Timeline: WW I Central Powers Victory
The Nivelle Offensive was a 1917 Allied attack on the Western Front. The assault was advertised to win the war within 48 hours. French generals also expected to only lose 10,000 casualties during the battle. The reality was far different.
The Nivelle Offensive was, by all accounts, a disaster for the French and British. In retrospect, the Nivelle Offensive is seen as the turning point of World War I. After the disastrous assault, Germans continued to pour in new troops from the vacant Eastern Front, which tilted the odds in the favor of the Germans for the remainder of the war.
The Nivelle Offensive was a three stage plan:
- A preliminary attack by the British and Dominion First, Third and Fifth Armies was launched at Arras, known as the Battle of Arras.
- The main offensive, led by the French, targeted the Chemin des Dames, known as the Second Battle of the Aisne.
- Then the Allies planned linkup of the British and Dominion and French armies, having broken through the German lines. This did not happen as a result of disaster of the Second Battle of the Aisne.
March 20, 1917 Battle of Arras
British artillery begins firing upon the German defensive positions near Arras, France. The artillery bombardment was largely successful. By the even of the actual assault, most German front line trenches were destroyed or had to be evacuated as a result of the of the attacks. The British make tremendous gains in the first two days of the battle.
April 9, 1917 Battle of Arras
The British 12th Division attacks Observation Ridge. At the same time, the 3rd Division attacks Devil's Wood. The British made immense gains in the first two days, which was almost unheard of on the Western Front in World War I.
April 9, 1917 Battle of Arras
Canadian troops begin an assault on the strategically import ridge known as Vimy Ridge. Behind a barrage of artillery and machine guns, the Canadian troops advance several thousand yards and eventually capture the ridge that afternoon.
Thereafter, the British had to settle down and regroup after the crushing succes of the first few days of the battle. Several minor battles were fought over the next month before the decisive battle on May 3.
April 16, 1917 Second Battle of the Aisne
19 divisions of the French 4th and 5th Armies attack the German like along an 80 km stretch from Soissons to Reims. An extensive artillery barrage preceded the assault, but it was largely unsuccessful as German soldiers sought refuge in underground quarries that served as underground shelters for the German army.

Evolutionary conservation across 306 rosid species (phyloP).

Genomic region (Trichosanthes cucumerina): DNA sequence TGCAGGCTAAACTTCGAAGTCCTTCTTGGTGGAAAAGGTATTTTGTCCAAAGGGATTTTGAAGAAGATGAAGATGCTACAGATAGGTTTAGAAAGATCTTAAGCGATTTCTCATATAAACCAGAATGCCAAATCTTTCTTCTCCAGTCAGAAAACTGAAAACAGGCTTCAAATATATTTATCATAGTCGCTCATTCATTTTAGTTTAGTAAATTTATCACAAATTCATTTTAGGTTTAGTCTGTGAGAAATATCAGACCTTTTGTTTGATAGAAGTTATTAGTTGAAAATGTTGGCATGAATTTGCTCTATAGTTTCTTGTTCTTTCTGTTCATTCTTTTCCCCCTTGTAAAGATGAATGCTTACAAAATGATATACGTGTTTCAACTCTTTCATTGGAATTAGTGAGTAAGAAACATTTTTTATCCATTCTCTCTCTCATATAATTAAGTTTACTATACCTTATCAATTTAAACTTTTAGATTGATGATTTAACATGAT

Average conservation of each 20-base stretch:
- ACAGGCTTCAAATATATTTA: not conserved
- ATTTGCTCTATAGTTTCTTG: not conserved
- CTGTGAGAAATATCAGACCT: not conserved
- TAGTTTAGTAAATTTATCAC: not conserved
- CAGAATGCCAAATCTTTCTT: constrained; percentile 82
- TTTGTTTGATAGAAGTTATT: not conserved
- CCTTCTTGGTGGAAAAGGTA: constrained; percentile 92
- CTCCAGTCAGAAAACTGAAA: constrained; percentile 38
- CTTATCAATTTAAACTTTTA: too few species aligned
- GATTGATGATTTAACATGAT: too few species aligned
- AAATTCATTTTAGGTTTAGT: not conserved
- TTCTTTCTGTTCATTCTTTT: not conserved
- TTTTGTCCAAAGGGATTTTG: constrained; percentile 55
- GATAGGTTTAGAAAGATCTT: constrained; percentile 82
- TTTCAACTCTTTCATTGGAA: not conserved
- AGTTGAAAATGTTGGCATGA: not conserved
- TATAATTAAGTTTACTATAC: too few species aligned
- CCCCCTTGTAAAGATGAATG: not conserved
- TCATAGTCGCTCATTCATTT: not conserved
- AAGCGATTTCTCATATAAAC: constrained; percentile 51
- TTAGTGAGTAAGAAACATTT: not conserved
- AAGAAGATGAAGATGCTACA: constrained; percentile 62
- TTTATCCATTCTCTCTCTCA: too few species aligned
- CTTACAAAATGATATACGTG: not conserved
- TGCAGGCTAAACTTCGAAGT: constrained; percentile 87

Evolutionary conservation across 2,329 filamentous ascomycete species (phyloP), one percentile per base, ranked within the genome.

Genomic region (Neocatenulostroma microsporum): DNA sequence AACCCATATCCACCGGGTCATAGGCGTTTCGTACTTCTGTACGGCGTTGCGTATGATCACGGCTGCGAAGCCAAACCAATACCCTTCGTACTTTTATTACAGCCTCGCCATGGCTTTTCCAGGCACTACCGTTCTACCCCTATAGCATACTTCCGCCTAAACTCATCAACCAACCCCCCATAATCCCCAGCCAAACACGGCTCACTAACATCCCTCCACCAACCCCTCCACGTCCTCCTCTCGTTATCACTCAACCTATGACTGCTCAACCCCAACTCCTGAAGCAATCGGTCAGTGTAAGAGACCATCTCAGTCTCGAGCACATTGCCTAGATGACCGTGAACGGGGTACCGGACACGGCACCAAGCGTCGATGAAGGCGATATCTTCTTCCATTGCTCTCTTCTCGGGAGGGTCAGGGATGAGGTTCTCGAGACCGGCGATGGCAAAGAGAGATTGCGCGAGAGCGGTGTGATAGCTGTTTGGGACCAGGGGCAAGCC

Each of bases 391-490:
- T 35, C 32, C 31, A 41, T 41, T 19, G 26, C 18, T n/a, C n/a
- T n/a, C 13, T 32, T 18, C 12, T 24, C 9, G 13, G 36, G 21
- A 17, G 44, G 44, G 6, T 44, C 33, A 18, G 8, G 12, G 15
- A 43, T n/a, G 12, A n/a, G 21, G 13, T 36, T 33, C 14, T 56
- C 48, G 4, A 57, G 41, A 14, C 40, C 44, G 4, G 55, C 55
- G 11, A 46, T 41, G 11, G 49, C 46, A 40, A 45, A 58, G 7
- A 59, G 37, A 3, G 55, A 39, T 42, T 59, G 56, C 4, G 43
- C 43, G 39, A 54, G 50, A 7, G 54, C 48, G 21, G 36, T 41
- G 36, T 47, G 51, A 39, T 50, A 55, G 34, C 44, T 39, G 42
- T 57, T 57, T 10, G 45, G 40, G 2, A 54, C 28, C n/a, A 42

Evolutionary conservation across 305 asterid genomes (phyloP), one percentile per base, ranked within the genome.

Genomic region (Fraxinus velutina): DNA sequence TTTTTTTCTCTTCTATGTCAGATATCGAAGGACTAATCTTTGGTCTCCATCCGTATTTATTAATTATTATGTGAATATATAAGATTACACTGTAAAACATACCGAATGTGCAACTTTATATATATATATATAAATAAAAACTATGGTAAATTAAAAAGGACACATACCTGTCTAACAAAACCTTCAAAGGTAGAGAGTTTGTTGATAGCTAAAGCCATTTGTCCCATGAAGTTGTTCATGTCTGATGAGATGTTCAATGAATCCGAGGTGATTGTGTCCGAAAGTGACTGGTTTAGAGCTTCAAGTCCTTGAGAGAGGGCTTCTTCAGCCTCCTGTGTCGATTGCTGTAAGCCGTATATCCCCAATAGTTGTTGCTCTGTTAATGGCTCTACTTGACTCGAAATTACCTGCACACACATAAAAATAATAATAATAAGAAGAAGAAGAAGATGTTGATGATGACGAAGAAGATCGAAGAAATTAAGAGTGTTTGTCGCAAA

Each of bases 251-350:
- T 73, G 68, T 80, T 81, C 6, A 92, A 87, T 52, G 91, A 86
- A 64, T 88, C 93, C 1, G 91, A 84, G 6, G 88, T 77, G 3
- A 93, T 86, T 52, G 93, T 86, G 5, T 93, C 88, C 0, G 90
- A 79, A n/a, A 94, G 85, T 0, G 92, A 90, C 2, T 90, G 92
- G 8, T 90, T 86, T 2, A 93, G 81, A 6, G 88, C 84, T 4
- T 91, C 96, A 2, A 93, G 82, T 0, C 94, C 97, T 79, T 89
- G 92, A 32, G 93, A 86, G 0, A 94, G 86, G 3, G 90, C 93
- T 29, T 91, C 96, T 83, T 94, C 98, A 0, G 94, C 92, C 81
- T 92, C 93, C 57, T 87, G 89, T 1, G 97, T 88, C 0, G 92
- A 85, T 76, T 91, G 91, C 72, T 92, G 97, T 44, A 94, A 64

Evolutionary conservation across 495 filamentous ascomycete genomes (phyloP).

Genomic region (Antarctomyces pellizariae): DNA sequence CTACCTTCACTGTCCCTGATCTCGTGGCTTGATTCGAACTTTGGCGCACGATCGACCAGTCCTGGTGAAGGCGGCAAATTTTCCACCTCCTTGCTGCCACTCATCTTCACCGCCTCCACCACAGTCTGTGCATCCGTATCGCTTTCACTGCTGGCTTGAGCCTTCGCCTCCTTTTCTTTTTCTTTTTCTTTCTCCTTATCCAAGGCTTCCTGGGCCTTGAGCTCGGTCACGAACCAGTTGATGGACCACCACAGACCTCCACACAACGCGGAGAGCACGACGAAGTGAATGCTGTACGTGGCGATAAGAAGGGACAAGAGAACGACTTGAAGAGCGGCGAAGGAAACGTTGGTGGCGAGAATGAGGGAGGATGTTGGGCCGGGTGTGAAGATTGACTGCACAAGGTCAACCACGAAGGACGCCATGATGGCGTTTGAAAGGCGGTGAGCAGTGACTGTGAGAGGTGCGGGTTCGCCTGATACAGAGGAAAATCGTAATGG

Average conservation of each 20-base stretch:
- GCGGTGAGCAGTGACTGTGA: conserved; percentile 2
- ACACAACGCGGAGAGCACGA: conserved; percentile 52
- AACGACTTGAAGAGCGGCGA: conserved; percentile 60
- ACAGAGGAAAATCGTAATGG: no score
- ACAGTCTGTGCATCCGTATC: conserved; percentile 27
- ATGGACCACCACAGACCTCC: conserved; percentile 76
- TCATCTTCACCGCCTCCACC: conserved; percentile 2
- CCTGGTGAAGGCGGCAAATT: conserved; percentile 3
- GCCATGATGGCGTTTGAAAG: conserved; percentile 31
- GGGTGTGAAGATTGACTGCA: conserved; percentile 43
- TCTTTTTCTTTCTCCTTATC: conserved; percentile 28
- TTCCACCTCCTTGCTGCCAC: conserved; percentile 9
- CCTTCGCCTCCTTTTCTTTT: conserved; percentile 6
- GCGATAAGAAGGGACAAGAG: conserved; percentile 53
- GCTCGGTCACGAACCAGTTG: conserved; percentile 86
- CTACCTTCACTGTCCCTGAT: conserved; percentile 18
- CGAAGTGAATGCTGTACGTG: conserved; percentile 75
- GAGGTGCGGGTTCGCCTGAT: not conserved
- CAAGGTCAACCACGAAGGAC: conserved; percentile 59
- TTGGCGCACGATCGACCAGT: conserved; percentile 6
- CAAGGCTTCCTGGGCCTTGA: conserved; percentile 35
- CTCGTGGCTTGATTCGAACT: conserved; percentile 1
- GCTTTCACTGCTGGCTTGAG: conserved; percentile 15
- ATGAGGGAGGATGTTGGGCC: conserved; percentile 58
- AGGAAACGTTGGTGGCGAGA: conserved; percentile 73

On average, the Germans placed a machine gun at 10 meter intervals along the front, which was devastating to the advancing French troops. In the first day of combat, the French suffered over 40,000 casualties and 150 tanks.
The German defenses were situated on high ground overlooking the Aisne River Valley, which gave them a strategically superior position over the German army. This proved vital during the battle.
April 19, 1917 Second Battle of the Aisne
The French try to break through east of Reims, but suffer heavy casualties are easily repelled by the German 7th Army. Thereafter, the French scaled back their assaults, which actually proved more successful.
April 25, 1917 Second Battle of the Aisne
German troops begin to arrive from the defunct Eastern Front, providing further reinforcements against the invading French armies.
May 3, 1917 Battle of Arras
British troops try one last time to break through the German lines near Arras. British and Australian troops attacked, forming a two-pronged assault at the German lines, beginning on May 3. British commanders hoped that attacking two separate would overwhelm the German defenses.
May 4, 1917 Battle of Arras
Neither the British nor Australian prong made significant advances against the German fortifications. As a result, on May 4, the assault was called off and the battle was over.
The battle is considered a British victory, but they failed to break through German lines, which was the main objective of the assault. The Germans managed to hold strong against the assault. British forces suffered over 150,000 casualties during the assault, which compared to the limited territorial gains, was a high price to pay.
May 9, 1917 Second Battle of the Aisne
Facing mutiny and immense casualties, the French Army abandoned the Nivelle Offensive on May 9.
The French sustained 135,000 casualties in the battle while the German army only lost around 35,000 men. The offensive was likely going to be a failure, regardless of the German reinforcements from the Eastern Front, but the new reinforcements made this an even worse defeat for the French troops, especially towards the end of the battle. The French did advance a few km in some places, but, by and large, they made very little progress against the German front and suffered immense casualties in the process.
Ultimately, this is the final time that the French would go on and offensive. For the rest of the war, they would be on their toes and the Germans took the lead role crushing their way towards Paris.
May 15, 1917 Paris, France
Robert Nivelle, Commander-in-Chief of the French Army, is replaced by Philippe Pétain. Nivelle championed the Nivelle Offensive and believed that it would be a decisive victory in favor of the Allies. In reality, he couldn't have been farther from the truth.